Spruce Point Capital Management, a U.S. short-seller with a fondness for Canadian targets, has set its sights on GFL Environmental Inc., casting doubts on the debt-heavy company’s ability to ever show consistent profits.
Shares of the Vaughan, Ont.-based waste company, which went public earlier this year, were down as much as 12 per cent in Tuesday’s trading before closing at $25.53, down 9 per cent from Monday’s close. In a statement after the market closed, GFL called the report “baseless” and said it contained “numerous inaccuracies and mischaracterizations.” GFL did not specifically identify inaccuracies or respond to any details in the report.
Short-selling is a bet that shares will drop, with an investor borrowing the shares, selling them and repaying the loan by returning new shares, preferably bought at a lower price. Spruce Point has a string of Canadian wins, but its two most recent short picks have shown resiliency.
Spruce Point chief executive Ben Axler declined Tuesday to say how large the firm’s short position in GFL is.
Spruce Point’s 107-page report questions past business connections of CEO Patrick Dovigi and members of the board and executive team. It also raises financial questions about the company’s profits and heavy debt load – something on the minds of Bay Street when the company tried, and failed, to go public in 2019. At the time, Toronto’s Veritas Investment Research raised questions about the company’s offering.
GFL ultimately relaunched its initial public offering and sold shares in March at US$19 amid the COVID-19 market turmoil. All the while, it’s continued its business plan of acquiring waste-management companies across the United States and Canada. It said last week it will pay US$1.2-billion for Houston-based WCA Waste Corp. On Monday, it said it increased a debt offering to US$750-million, from US$600-million, because of heavy investor demand.
Spruce Point believes GFL is overpaying for acquisitions that it’s having difficulty integrating. It questions whether GFL can achieve economies of scale, as it says costs per employee seem to be growing as quickly as revenue per employee.
It expressed concerns about GFL’s accounting, identifying a number of places in the company’s financial reports where it said numbers seemingly did not add up. Spruce Point noted that GFL said prior to its IPO that it had weaknesses in its internal financial-reporting controls, but has since stopped making that particular disclosure.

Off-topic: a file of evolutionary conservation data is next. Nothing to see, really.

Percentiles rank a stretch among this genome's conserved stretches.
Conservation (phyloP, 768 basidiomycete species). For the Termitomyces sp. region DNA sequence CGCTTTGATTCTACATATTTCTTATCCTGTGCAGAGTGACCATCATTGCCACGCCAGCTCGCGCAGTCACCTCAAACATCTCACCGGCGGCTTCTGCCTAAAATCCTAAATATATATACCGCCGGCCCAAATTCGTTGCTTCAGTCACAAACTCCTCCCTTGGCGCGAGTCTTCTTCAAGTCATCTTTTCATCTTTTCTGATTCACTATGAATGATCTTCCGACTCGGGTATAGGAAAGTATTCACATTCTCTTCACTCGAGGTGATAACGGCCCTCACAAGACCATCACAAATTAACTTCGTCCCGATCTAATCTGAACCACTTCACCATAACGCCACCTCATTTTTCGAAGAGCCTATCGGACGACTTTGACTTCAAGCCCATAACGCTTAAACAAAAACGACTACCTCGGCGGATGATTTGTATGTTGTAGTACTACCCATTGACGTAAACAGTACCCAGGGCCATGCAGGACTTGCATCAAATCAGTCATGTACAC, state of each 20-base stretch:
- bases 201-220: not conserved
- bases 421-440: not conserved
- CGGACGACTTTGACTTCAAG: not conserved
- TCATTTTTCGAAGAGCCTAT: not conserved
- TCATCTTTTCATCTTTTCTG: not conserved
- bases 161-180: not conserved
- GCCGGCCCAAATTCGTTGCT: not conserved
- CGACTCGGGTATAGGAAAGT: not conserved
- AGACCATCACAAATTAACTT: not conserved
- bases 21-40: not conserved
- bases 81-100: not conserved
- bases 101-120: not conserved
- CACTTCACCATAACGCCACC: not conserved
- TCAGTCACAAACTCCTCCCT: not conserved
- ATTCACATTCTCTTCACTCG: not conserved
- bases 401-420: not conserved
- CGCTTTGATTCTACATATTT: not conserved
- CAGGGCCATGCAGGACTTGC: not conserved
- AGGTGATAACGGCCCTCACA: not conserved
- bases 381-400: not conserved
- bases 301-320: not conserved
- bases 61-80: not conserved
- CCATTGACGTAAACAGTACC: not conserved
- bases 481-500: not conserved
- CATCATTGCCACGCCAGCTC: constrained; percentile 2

And Spruce Point believes that GFL’s metrics comparing its debt with its profits and cash flow understate the burdens of its borrowings.
“Based on our research and conversations with former GFL employees, we believe it will be unlikely that GFL stems its cash burn and turns a profit any time soon while it continues its torrid acquisition pace,” Spruce Point wrote.
GFL’s reported results, based on International Financial Reporting Standards, show a string of net losses, according to S&P Global Market Intelligence. In the past 12 months, it posted an operating loss of $88-million on $3.7-billion in revenue. Then, it paid $475-million in interest on more than $5-billion in debt. Its free cash flow – operating cash flow minus capital expenditures – was negative $175-million.
Ontario Teachers’ Pension Plan, one of the company’s owners when it was privately held, remains a big public stockholder with 50 million shares, more than 15 per cent of GFL’s outstanding stock. In a statement Tuesday, Jane Rowe, Teachers’ executive managing director of equities, said “we continue to believe in the business and its ability to create long-term shareholder value.”
Spruce Point’s 2018 short on Maxar Technologies Corp. worked out well, with the shares collapsing 90 per cent in the months to follow. Maxar and three previous Canadian shorts fell an average 77 per cent, Spruce Point says.
However, its subsequent targets – Dollarama Inc. in October, 2018, and Canadian Tire Corp. Ltd. in December, 2019 – have not shown as much damage: Dollarama is trading well above where it was when Spruce Point issued its reports, and Canadian Tire has largely recovered from its decline during the COVID-19 market collapse.
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